Wentwood Forest

Wentwood nature reserve

Wentwood Forest

  • Cadeira Beeches car park. OS Grid Ref: ST 422 949
  • Forester’s Oaks car park. OS Grid Ref: ST 429 939  

Wentwood Forest is over 1000 hectares of ancient woodland, straddling the boundary between Newport and Monmouthshire.

There are many tracks and pathways through the wood making it an excellent walking destination with plenty of wildlife to spot.

What to see

Parts of Wentwood are a conifer plantation, having been planted as far back as the 1700s.

These fast growing conifers provide a timber resource which is still harvested today.

The conifers will often cast dense shade resulting in limited ground flora beneath them, however many birds will feed on the cones of these trees – look out for the tiny, elusive, goldcrest.  

Large areas of the forest have been re-planted with native broadleaved trees so it is returning to it’s original state.

Beneath the deciduous tree canopy, bluebells and other spring flowers flourish.

Wentwood is home to birds such as the spotted flycatcher and nightjar, mammals such as dormice, deer and bats and you may be lucky enough to spot an adder or lizard basking in sunny patches.  

Open glades in the woodland offer ideal habitats for orchids like the bee orchid to thrive, and small patches of bracken offer a different habitat again.

Look out for wood ant nests which can stand 3-4ft high!


Wentwood Forest is part of the largest block of ancient woodland within Wales with a recorded history spanning over 1000 years.

It was once the hunting grounds for Chepstow Castle’s gentry, stretching for 3000 hectares and is home to an ancient oak tree, known as the Curly Oak, with a circumference of 6.35m!.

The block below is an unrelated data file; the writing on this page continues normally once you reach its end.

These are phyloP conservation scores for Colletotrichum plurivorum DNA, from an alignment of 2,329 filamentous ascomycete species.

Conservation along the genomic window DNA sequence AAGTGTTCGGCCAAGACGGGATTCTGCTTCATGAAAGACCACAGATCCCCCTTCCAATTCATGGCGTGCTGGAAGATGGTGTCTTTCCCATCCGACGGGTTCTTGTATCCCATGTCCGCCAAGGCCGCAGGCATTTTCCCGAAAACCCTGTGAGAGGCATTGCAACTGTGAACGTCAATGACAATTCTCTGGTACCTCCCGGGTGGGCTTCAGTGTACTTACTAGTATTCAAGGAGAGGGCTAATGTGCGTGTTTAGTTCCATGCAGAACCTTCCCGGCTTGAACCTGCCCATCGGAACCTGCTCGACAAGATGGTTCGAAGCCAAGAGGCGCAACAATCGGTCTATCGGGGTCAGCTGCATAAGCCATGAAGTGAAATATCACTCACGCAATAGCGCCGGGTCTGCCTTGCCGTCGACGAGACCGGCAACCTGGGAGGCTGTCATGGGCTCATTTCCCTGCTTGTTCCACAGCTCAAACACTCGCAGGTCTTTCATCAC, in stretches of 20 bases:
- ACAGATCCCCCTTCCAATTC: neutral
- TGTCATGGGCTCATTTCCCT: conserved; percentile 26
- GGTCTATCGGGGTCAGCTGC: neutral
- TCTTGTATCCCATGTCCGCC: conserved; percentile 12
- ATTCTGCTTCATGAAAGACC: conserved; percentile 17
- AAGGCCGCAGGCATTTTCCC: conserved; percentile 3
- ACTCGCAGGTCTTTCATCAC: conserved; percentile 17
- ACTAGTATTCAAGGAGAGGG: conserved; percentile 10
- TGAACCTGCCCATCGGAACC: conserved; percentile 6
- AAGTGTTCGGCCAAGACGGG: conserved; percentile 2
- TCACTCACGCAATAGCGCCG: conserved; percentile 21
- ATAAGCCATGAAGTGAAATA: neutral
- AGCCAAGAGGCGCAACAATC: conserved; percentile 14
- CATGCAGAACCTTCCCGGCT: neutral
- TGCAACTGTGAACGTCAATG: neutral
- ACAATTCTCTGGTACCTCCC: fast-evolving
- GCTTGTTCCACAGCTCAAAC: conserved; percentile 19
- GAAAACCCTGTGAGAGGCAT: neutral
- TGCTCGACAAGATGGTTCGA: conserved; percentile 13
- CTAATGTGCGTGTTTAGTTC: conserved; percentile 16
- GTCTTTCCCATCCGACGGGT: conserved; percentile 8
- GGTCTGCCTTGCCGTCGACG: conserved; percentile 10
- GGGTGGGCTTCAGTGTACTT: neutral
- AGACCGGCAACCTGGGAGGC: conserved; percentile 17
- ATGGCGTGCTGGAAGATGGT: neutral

There are also remains of an old mill and charcoal hearths within the forest, suggesting an industrial role in the past.  

Conifer planting dates back to the 1700s and many of the native trees were felled during the first and second world wars to form supports for trenches.  

Today parts of the forest are being replanted with native broadleaved trees, returning the woodland to its former glory. 


There are no bus services to Wentwood forest, the nearest stops are along the A48, which is at least 2.5 miles from the lower reaches of the forest.   

Free car parking can be found at the Cadeira Beeches car park in the centre of the forest, and the Foresters’ Oaks car park (N.B. this is NOT the Foresters’ Oaks pub on the A48) which is on the southern side. Both car parks are on the Usk Road which takes you past Wentwoood Reservoir.

Wentwood is open all day, all year. There is a good network of woodland rides, way-marked trails, paths and bridleways, including the Wentwood Forest Downhill mountain-bike trail.

A leaflet with walking routes, produced by the Woodland Trust, is normally available at the information board at both car parks.  

There are picnic benches at the Foresters’ Oaks car park along with BBQ sites and plenty of open grassland.  


Wentwood is suitable for school trips with coach parking available at the Foresters’ Oaks car park. 

The woodland ownership is shared between the Woodland Trust and Natural Resources Wales and schools and other groups should contact them to check availability of Education Officers.


The rural tracks and informal paths are uneven and can be muddy, so walking boots are essential.

Wentwood is a working forest and there may be contractor operations taking place – please abide by any safety notices.

Wentwood is used by dog walkers, walkers and horse riders alike. Please respect the other users.